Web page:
Figure 3. Change in field of view vs focal height.

The laser’s wavelength directly influences the spot size and field of view. This can be seen when viewing Images 1 and 4 and considering the differences in the spot size and field of view. Both of these spot diagrams were generated using a 163 mm telecentric f-theta lens. When using a 1030 nm wavelength laser as in Image 4, the available field of view increases as much as ~47 percent, compared to the 515 nm laser used in Image 1. This appears to have achieved the goal. However, upon closer examination, it is apparent that the spot size has increased by as much as four times. Once again, if the process cannot accept this increase in spot size, other means must be considered to increase the field of view while maintaining spot size.

Figure 4. 163mm Telecentric f-theta lens – 1030 nm laser – 14 mm input beam.

All other components being equal, smaller scan heads with smaller input apertures can allow a more favorable mechanical setup in which the lens can be located closer to the final turning mirror. This arrangement yields a larger field of view. However, the smaller aperture size and smaller input beam diameter will increase our resultant spot size. Alternatively, by increasing the size of the incoming beam, the spot size shrinks within the field of view. However, as the size of the laser beam and input aperture is increased, the size of the mirrors used to reflect the beam to the workpiece must be increased as well. This increase in mirror size adds more inertia to the motor assembly, which can decrease the scanner system’s dynamic performance.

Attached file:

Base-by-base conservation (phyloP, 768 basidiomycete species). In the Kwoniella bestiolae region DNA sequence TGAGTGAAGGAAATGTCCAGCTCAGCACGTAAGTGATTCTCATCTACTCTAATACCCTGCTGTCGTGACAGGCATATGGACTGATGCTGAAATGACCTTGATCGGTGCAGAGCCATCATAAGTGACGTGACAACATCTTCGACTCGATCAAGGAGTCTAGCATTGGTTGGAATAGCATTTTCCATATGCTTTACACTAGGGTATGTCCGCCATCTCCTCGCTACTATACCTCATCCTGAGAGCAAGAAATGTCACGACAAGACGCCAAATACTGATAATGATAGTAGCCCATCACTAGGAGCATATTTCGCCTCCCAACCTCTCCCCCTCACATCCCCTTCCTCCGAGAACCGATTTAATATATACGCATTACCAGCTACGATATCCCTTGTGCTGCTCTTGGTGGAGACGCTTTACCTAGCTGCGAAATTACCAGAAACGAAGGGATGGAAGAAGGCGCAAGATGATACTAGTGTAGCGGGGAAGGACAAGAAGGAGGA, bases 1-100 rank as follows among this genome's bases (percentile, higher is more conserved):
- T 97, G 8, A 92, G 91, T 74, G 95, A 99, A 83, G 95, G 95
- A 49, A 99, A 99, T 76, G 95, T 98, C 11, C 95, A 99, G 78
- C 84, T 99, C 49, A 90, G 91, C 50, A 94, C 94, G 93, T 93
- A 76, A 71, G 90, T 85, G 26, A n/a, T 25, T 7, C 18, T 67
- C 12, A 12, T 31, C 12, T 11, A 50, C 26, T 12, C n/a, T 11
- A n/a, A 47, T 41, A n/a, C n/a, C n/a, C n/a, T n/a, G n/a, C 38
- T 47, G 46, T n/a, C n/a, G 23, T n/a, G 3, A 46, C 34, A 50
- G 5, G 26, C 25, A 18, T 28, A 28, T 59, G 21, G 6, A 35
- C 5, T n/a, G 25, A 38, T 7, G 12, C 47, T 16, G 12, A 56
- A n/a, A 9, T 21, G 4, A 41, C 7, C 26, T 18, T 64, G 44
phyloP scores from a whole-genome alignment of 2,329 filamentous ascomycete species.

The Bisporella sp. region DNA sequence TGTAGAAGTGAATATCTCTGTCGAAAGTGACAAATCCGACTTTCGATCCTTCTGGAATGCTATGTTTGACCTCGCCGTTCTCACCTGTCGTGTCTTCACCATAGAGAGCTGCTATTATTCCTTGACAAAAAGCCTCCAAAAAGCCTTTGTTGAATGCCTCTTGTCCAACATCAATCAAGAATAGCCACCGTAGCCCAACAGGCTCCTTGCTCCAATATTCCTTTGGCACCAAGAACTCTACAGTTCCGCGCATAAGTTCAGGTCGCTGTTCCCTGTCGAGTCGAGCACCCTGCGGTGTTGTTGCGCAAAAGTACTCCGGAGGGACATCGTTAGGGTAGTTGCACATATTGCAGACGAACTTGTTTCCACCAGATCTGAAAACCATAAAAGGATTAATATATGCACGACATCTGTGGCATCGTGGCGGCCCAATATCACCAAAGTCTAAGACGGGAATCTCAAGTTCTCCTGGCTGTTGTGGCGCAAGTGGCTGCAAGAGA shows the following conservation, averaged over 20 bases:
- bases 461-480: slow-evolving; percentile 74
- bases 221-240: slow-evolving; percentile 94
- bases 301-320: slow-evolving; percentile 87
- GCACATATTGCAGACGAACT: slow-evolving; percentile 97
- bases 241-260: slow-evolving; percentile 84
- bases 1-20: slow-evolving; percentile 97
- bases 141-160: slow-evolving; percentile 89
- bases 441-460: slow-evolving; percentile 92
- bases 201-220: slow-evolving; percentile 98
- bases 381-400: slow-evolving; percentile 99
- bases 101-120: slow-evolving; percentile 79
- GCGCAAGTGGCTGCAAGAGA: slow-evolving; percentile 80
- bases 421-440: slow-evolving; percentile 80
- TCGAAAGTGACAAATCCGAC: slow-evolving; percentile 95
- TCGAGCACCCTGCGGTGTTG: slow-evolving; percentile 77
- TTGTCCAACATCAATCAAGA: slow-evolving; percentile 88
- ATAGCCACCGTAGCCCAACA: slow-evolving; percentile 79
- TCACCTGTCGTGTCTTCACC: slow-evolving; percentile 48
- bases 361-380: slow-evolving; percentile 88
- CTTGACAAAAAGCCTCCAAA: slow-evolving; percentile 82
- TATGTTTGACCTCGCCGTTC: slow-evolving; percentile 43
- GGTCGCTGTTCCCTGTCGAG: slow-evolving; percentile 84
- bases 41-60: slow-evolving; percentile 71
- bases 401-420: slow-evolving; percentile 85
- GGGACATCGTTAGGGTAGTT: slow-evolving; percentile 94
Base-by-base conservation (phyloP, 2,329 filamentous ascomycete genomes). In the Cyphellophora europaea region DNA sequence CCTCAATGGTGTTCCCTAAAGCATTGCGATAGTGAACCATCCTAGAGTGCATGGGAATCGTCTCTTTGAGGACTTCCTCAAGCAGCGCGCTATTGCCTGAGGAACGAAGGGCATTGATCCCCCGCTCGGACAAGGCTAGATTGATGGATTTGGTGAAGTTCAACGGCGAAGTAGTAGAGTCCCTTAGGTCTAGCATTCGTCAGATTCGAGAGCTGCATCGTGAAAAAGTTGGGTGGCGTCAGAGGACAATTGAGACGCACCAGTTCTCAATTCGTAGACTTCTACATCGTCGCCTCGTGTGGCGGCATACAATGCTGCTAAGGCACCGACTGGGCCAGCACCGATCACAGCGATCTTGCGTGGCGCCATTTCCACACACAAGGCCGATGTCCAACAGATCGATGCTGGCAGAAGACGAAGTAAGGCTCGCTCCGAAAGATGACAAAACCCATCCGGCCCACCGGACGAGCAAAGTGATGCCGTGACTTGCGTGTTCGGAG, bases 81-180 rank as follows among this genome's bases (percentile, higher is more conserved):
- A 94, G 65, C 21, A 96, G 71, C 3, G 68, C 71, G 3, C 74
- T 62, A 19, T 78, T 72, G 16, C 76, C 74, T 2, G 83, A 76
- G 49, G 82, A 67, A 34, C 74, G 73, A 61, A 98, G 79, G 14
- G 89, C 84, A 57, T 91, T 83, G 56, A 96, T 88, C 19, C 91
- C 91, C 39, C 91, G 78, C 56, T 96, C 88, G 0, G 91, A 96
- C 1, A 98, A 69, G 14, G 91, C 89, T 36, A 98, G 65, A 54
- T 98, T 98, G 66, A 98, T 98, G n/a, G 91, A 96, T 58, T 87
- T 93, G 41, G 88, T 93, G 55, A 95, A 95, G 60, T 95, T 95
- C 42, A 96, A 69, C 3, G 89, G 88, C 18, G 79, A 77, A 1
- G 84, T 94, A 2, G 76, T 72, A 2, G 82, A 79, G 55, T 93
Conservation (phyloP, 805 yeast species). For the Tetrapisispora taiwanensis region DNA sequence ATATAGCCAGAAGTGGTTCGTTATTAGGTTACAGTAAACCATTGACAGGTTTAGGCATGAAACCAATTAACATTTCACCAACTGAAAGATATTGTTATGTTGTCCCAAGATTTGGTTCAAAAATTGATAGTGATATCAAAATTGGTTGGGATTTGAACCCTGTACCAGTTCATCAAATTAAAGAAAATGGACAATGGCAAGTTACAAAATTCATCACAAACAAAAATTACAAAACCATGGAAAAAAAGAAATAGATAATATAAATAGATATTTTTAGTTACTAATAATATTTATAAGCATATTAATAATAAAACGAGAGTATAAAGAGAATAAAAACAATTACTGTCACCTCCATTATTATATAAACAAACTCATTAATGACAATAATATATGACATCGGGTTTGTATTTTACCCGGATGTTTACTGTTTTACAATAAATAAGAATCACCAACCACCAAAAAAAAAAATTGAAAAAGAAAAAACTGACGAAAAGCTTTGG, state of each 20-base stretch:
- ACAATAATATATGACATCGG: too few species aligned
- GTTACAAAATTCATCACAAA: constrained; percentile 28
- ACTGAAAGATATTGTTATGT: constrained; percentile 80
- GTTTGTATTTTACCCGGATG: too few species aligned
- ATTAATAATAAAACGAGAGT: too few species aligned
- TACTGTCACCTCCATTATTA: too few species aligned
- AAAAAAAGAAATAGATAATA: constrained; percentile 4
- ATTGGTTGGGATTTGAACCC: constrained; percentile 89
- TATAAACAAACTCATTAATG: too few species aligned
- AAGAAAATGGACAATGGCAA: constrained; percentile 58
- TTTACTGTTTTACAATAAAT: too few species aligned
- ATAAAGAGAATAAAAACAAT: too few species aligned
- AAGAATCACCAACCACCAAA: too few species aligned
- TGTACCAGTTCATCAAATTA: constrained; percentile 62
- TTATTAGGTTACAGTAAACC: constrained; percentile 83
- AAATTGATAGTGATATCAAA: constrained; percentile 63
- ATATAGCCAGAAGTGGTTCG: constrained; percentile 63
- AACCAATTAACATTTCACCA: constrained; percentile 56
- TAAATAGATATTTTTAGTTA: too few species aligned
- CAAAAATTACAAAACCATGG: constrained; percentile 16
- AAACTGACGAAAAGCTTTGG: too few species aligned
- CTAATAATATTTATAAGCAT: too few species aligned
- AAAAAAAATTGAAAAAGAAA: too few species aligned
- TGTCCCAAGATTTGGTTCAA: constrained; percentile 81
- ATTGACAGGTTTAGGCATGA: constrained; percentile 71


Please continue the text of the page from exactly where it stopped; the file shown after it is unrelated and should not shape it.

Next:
Component- and specification-level changes for enhancing the field of view each come with their own benefits and disadvantages. If neither focal length, wavelength, nor input beam diameter changes will yield an acceptable field of view and spot size, hardware and controller-oriented solutions must be considered.

Scanner Solutions for Increasing Field of View

Single pivot-point scanners provide a solution for operators to increase a scanner’s field of view with a given f-theta lens. These scanners introduce a third mirror to the traditional two-mirror scanner system. This additional mirror prevents the beam from walking on the final mirror, thereby making it possible to locate the final mirror and the focusing optic very close to each other. This positioning enables more efficient use of the f-theta lens.

This closeness provides a larger field of view, smaller maximum spot diameter and less variation in spot size within the field of view. As seen in Image 5, the Aerotech AGV-SPO, which uses this three-mirror arrangement, can increase the field of view of a 355 nm wavelength, 255mm focal length, telecentric lens by as much as 2.5 times.

Figure 5. Single point scanner point of view vs spot size comparison.

There are drawbacks to this three-mirror arrangement. The third mirror requires an additional axis of control hardware. Compared to a traditional two-dimensional scanner, the dynamic performance is slightly decreased due to the inertia of the additional mirror.